My ‘Ninja Turtle baby’ boy was born with a shell — he’s my superhero

When Kaitlyn and Tim McCallum, the parents of newborn James, first spotted an odd mark on their son’s back, they were first concerned about it. James’ birthmark, which had been scabbed over and was relatively modest at first, quickly expanded into a big mass that covered seventy-five percent of his back and resembled a large mole. The McCallums, who were concerned about their son’s health, went on a trip that would last for several months and involve a series of medical testing and uncertainty.

“The doctors didn’t really know what it was at that point,” Kaitlyn recounted about the situation. As she continued, she described the lump as becoming “fatter and more lumpy” over time, comparing it to a bulky turtle shell. “It seemed like it was growing,” she said.

Due to the rapid growth of James’ disease, which was classified as a nevus, surgical intervention was required because of the possibility of internal consequences associated with the condition. James, who was only two and a half months old at the time, underwent surgery to evaluate any potential internal growth, which fortunately yielded negative results.

James saw a considerable improvement in his quality of life after the successful operation, and his parents noticed a noticeable shift in their son’s condition. However, because the McCallums were aware of the chance that the nevus would reappear, they sought assistance and direction from a Facebook group that was specifically designed for people who had problems that were like to their own.

They went to a specialist in Chicago in search of an effective treatment, and it was there that they made the decision to seek tissue expansion, which is a revolutionary process that involves the surgical growth of “good” skin to replace the afflicted area. The procedure, which started in September 2022, has been yielding positive results, as James has demonstrated amazing development and increased comfort throughout the process.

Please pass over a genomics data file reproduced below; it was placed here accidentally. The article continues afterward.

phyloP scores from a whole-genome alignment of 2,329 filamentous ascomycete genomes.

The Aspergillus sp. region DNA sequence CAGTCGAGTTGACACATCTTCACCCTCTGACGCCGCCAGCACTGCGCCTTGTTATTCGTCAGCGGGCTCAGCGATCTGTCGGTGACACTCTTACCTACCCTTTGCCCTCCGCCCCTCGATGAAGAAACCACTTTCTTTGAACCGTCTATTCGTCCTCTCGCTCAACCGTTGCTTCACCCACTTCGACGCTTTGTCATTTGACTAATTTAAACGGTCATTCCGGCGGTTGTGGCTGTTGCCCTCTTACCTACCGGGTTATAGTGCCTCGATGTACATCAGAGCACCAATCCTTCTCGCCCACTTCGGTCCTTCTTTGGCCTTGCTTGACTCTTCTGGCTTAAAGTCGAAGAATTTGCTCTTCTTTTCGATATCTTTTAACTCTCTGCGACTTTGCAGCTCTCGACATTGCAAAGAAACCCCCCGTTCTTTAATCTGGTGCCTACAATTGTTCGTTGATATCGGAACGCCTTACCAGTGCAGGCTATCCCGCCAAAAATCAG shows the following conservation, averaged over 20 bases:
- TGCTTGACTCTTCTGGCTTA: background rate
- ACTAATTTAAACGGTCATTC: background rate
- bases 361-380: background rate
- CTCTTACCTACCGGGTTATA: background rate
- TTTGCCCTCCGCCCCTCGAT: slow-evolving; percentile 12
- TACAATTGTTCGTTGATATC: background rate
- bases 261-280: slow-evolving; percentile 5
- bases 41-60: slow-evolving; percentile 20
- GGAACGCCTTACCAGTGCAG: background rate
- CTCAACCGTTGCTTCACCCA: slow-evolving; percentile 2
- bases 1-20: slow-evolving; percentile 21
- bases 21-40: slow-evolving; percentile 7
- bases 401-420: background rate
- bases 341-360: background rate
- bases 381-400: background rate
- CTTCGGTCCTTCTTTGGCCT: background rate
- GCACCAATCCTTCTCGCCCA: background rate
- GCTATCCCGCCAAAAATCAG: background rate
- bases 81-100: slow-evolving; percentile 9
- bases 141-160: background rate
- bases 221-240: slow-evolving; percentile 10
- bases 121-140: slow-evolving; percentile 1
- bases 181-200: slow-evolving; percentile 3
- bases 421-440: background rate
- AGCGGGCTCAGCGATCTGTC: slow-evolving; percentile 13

Kaitlyn provided the following explanation regarding the procedure: “The expanders are placed under the skin by the doctor, and then we injected them with saline once a week, and it slowly expands the good skin, which replaces the nevus.”


The fact that James is responding favourably to the treatment has given his parents reason to be optimistic about his future. “He’s so much happier and more comfortable,” Kaitlyn said, expressing her excitement over the prospect of James being nevus-free by the time summer arrives.

The path that the McCallums have taken demonstrates the significance of endurance and creativity in the treatment of unusual medical problems, and it provides families who are experiencing similar difficulties with a glimmer of hope.


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